Also, less than a week ago, the doctor at Lieberman changed one of Gregory's medications. Aricept, the most well known of the Alzheimer's drugs, can cause stomach problems.
Gregory had been having some digestive problems so they changed from the Aricept to an Excelon Patch. Because the patch is absorbed through the skin into the blood stream, stomach problems are avoided.
We were told to be on the lookout for unexpected changes because of the switch in medications. I didn't expect to see happen what has been happening.
Gregory is more alert, more talkative (although not more coherent,) more animated, and more present (although still unable to communicate.)
One problem with this is that he has been more talkative but still has problems with word use and therefore has been a little more frustrated. So we listen to him, agree, and nod our heads affirmatively. This seems to comfort him.
Also, he seems to be "thinking" more and trying to express what he is thinking, but again is unable to do so and this also frustrates him. I express it this way: It is as if he gets a complete visual image of something he wants to share but as he is struggling to find the words to express the image which he is unable to find, the image slowly fades away.
So he has been alternating between very happy, smily, laughing, joking around and crying, being frustrated, and being mildly angry.
Will be interesting to see what tomorrow brings.
A short while later he got very serious and was almost proselytizing on the beauty and importance of what he understood, "saw," wanted to communicate. His words were bits and fragments, his sentences not finished, his communication nonexistent.
But what he shared was significant to him and therefore to Jan and me. We agreed, shook our heads affirmatively, said we understood.
At one point he seemed to have a revelation saying, "Now I see. It is ... it is ... beautiful. Beautiful. Beautiful. Beautiful. Beautiful. Beautiful.
In this series of photographs you can almost feel Gregory's rapture and Jan's expressive response reflected her calling Gregory's pronouncements, "Sacred Visions."
Saturday, June 21, 2014
Wednesday, June 18, 2014
Each in his own way, the residents connected with the music. Some clapped their hands, some attempted to clap their hands, some smiled, some sang along with a word or two here and there. Some conducted and some rocked their heads in or out of time with the music.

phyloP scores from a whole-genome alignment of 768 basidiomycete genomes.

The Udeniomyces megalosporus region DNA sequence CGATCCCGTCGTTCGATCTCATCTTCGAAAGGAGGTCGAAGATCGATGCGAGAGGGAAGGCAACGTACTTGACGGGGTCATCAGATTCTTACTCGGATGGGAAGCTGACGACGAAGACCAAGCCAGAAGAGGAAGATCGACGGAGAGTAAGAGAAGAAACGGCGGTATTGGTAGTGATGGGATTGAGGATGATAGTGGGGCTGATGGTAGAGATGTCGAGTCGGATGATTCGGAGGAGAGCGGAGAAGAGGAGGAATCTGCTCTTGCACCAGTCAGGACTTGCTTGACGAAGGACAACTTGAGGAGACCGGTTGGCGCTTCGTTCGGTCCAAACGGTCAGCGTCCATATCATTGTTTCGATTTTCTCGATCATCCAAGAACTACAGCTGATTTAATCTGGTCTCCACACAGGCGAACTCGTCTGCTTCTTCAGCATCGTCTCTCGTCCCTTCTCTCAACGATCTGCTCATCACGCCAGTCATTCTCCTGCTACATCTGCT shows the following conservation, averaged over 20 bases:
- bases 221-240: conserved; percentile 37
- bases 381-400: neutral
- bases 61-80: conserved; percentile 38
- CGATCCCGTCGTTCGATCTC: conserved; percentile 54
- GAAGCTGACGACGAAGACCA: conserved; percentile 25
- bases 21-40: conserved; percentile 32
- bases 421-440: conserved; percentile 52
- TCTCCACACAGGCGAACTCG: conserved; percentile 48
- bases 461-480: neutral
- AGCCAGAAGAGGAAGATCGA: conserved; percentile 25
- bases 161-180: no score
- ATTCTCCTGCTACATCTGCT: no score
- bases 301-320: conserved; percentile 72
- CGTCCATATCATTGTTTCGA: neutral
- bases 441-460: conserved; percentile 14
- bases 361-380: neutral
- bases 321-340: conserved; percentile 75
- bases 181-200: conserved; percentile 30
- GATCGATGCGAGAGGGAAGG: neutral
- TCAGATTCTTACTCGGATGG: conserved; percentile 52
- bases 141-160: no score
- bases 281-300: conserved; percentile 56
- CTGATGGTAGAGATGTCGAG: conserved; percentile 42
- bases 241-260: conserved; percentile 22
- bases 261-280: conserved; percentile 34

Some sat and stared, some with eyes open, some with eyes closed whether awake or asleep. But you knew that all drifted on the notes as the piano string vibrations entered their beings.
I sat there attending to each face, one at a time, wondering. Who had these people been? What had their lives been like? How did they come to end up at Lieberman? What was going on inside their minds? Were they aware of their situation? Were they aware of their condition?
And my usually smiling, open face showed sadness, tears, regret, loneliness. I chose not to shirk my emotions but rather to ride them out. No major breakdown, no sobbing, no needing to leave the room, no needing to be consoled by others. And ride them out I did. Slowly they receded as I allowed the piano string vibrations to enter my soul and my being.
And it was good. And people were enjoying themselves. People were taking and support staff was giving. And it was good.
Monday, June 16, 2014
Chicago, IL 60622
Saturday, June 14, 2014
Monday, June 9, 2014
Delores Went Home, Martha Joined Us, Batia Loves Gregory, Aaron's Wife Was Upset, and Michael is a Nut
Batia, always verbal if not always understandable, really likes Gregory. When he is down she tries to cheer him up, when he smiles she is happy. Today she commented that Gregory is certainly a handsome man!
I wondered why mild mannered Delores was not at her place and to my relieve found out that she had been at Lieberman for a "vacation" while her family traveled. I was relieved that she, herself, had not taken the "long vacation."
Martha, newly at the table, was not too hungry and I encouraged her to eat a little more, which she did. When she was finished she wanted away from the table and is able to "foot push" herself around in her wheelchair. Gregory's chair was in the way so I moved it over a little to allow Martha to get away from the table.